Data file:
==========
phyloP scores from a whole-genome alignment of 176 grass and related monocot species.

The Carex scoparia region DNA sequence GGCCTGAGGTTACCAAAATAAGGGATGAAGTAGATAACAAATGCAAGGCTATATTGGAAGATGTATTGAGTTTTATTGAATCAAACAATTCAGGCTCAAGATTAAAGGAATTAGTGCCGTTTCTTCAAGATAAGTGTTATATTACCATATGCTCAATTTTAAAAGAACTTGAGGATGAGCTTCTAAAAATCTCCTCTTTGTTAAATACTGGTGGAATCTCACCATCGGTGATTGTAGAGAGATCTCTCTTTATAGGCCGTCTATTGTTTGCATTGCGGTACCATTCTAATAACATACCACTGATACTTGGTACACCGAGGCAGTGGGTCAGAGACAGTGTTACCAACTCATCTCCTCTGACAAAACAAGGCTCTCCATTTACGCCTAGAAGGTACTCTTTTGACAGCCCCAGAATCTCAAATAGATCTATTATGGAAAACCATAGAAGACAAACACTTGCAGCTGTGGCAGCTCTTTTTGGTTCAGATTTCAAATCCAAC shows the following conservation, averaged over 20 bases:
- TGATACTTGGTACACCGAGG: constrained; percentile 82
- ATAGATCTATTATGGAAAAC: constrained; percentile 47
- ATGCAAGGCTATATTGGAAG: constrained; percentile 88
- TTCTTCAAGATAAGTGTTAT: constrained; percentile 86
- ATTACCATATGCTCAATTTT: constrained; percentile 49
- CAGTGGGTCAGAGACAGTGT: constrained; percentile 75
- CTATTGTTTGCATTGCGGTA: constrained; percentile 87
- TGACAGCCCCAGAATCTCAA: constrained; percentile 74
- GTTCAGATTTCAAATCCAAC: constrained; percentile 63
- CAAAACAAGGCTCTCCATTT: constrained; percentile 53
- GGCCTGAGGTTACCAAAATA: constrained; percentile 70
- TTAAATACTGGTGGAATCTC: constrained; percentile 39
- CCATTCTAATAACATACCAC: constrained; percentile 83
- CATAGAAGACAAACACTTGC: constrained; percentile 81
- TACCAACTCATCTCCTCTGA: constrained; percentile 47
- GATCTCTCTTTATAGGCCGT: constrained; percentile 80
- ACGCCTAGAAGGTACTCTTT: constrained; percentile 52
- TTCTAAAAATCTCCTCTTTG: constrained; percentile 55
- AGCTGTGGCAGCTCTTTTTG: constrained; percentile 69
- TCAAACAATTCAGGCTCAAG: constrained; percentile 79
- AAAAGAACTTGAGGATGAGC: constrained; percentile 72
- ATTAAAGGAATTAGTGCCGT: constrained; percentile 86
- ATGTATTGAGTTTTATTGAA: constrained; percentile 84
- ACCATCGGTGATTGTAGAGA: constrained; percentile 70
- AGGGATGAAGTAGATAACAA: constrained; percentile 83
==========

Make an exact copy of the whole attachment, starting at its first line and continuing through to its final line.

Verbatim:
phyloP scores from a whole-genome alignment of 176 grass and related monocot species.

The Carex scoparia region DNA sequence GGCCTGAGGTTACCAAAATAAGGGATGAAGTAGATAACAAATGCAAGGCTATATTGGAAGATGTATTGAGTTTTATTGAATCAAACAATTCAGGCTCAAGATTAAAGGAATTAGTGCCGTTTCTTCAAGATAAGTGTTATATTACCATATGCTCAATTTTAAAAGAACTTGAGGATGAGCTTCTAAAAATCTCCTCTTTGTTAAATACTGGTGGAATCTCACCATCGGTGATTGTAGAGAGATCTCTCTTTATAGGCCGTCTATTGTTTGCATTGCGGTACCATTCTAATAACATACCACTGATACTTGGTACACCGAGGCAGTGGGTCAGAGACAGTGTTACCAACTCATCTCCTCTGACAAAACAAGGCTCTCCATTTACGCCTAGAAGGTACTCTTTTGACAGCCCCAGAATCTCAAATAGATCTATTATGGAAAACCATAGAAGACAAACACTTGCAGCTGTGGCAGCTCTTTTTGGTTCAGATTTCAAATCCAAC shows the following conservation, averaged over 20 bases:
- TGATACTTGGTACACCGAGG: constrained; percentile 82
- ATAGATCTATTATGGAAAAC: constrained; percentile 47
- ATGCAAGGCTATATTGGAAG: constrained; percentile 88
- TTCTTCAAGATAAGTGTTAT: constrained; percentile 86
- ATTACCATATGCTCAATTTT: constrained; percentile 49
- CAGTGGGTCAGAGACAGTGT: constrained; percentile 75
- CTATTGTTTGCATTGCGGTA: constrained; percentile 87
- TGACAGCCCCAGAATCTCAA: constrained; percentile 74
- GTTCAGATTTCAAATCCAAC: constrained; percentile 63
- CAAAACAAGGCTCTCCATTT: constrained; percentile 53
- GGCCTGAGGTTACCAAAATA: constrained; percentile 70
- TTAAATACTGGTGGAATCTC: constrained; percentile 39
- CCATTCTAATAACATACCAC: constrained; percentile 83
- CATAGAAGACAAACACTTGC: constrained; percentile 81
- TACCAACTCATCTCCTCTGA: constrained; percentile 47
- GATCTCTCTTTATAGGCCGT: constrained; percentile 80
- ACGCCTAGAAGGTACTCTTT: constrained; percentile 52
- TTCTAAAAATCTCCTCTTTG: constrained; percentile 55
- AGCTGTGGCAGCTCTTTTTG: constrained; percentile 69
- TCAAACAATTCAGGCTCAAG: constrained; percentile 79
- AAAAGAACTTGAGGATGAGC: constrained; percentile 72
- ATTAAAGGAATTAGTGCCGT: constrained; percentile 86
- ATGTATTGAGTTTTATTGAA: constrained; percentile 84
- ACCATCGGTGATTGTAGAGA: constrained; percentile 70
- AGGGATGAAGTAGATAACAA: constrained; percentile 83